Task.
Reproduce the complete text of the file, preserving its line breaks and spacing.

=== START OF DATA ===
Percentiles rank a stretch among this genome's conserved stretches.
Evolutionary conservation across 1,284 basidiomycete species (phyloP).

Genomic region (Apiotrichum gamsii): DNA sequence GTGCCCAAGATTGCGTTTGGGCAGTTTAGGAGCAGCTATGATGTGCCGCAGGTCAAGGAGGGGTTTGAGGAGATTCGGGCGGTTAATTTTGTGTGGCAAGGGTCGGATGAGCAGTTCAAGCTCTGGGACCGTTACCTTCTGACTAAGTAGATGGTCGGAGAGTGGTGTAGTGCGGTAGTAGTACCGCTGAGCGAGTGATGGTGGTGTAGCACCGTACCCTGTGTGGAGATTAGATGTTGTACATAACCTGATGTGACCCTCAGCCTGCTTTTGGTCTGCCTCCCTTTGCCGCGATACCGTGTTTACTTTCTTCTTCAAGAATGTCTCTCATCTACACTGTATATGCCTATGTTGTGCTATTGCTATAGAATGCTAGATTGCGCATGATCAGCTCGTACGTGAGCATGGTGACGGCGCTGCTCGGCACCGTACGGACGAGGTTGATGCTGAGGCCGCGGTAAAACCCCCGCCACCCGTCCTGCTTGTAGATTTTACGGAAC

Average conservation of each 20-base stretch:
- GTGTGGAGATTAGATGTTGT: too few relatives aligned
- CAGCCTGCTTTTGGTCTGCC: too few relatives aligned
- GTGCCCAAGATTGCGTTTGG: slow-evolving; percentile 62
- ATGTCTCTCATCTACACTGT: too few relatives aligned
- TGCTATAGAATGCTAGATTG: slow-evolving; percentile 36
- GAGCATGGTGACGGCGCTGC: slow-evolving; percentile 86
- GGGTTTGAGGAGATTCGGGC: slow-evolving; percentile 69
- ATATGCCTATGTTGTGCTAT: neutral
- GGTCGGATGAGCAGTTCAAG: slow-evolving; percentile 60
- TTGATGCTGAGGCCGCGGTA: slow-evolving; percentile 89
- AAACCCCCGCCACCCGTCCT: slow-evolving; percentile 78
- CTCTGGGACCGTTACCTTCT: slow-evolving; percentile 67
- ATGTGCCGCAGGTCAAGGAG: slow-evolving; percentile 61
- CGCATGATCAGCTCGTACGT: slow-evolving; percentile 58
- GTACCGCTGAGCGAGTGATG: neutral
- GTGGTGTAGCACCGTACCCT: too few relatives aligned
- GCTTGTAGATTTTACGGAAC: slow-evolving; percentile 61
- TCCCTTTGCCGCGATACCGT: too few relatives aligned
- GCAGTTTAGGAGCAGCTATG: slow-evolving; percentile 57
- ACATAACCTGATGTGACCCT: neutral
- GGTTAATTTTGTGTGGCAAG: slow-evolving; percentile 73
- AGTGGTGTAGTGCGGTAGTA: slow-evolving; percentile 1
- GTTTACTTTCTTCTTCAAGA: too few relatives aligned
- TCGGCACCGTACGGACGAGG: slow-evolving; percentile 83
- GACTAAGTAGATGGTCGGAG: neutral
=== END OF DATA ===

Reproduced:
Percentiles rank a stretch among this genome's conserved stretches.
Evolutionary conservation across 1,284 basidiomycete species (phyloP).

Genomic region (Apiotrichum gamsii): DNA sequence GTGCCCAAGATTGCGTTTGGGCAGTTTAGGAGCAGCTATGATGTGCCGCAGGTCAAGGAGGGGTTTGAGGAGATTCGGGCGGTTAATTTTGTGTGGCAAGGGTCGGATGAGCAGTTCAAGCTCTGGGACCGTTACCTTCTGACTAAGTAGATGGTCGGAGAGTGGTGTAGTGCGGTAGTAGTACCGCTGAGCGAGTGATGGTGGTGTAGCACCGTACCCTGTGTGGAGATTAGATGTTGTACATAACCTGATGTGACCCTCAGCCTGCTTTTGGTCTGCCTCCCTTTGCCGCGATACCGTGTTTACTTTCTTCTTCAAGAATGTCTCTCATCTACACTGTATATGCCTATGTTGTGCTATTGCTATAGAATGCTAGATTGCGCATGATCAGCTCGTACGTGAGCATGGTGACGGCGCTGCTCGGCACCGTACGGACGAGGTTGATGCTGAGGCCGCGGTAAAACCCCCGCCACCCGTCCTGCTTGTAGATTTTACGGAAC

Average conservation of each 20-base stretch:
- GTGTGGAGATTAGATGTTGT: too few relatives aligned
- CAGCCTGCTTTTGGTCTGCC: too few relatives aligned
- GTGCCCAAGATTGCGTTTGG: slow-evolving; percentile 62
- ATGTCTCTCATCTACACTGT: too few relatives aligned
- TGCTATAGAATGCTAGATTG: slow-evolving; percentile 36
- GAGCATGGTGACGGCGCTGC: slow-evolving; percentile 86
- GGGTTTGAGGAGATTCGGGC: slow-evolving; percentile 69
- ATATGCCTATGTTGTGCTAT: neutral
- GGTCGGATGAGCAGTTCAAG: slow-evolving; percentile 60
- TTGATGCTGAGGCCGCGGTA: slow-evolving; percentile 89
- AAACCCCCGCCACCCGTCCT: slow-evolving; percentile 78
- CTCTGGGACCGTTACCTTCT: slow-evolving; percentile 67
- ATGTGCCGCAGGTCAAGGAG: slow-evolving; percentile 61
- CGCATGATCAGCTCGTACGT: slow-evolving; percentile 58
- GTACCGCTGAGCGAGTGATG: neutral
- GTGGTGTAGCACCGTACCCT: too few relatives aligned
- GCTTGTAGATTTTACGGAAC: slow-evolving; percentile 61
- TCCCTTTGCCGCGATACCGT: too few relatives aligned
- GCAGTTTAGGAGCAGCTATG: slow-evolving; percentile 57
- ACATAACCTGATGTGACCCT: neutral
- GGTTAATTTTGTGTGGCAAG: slow-evolving; percentile 73
- AGTGGTGTAGTGCGGTAGTA: slow-evolving; percentile 1
- GTTTACTTTCTTCTTCAAGA: too few relatives aligned
- TCGGCACCGTACGGACGAGG: slow-evolving; percentile 83
- GACTAAGTAGATGGTCGGAG: neutral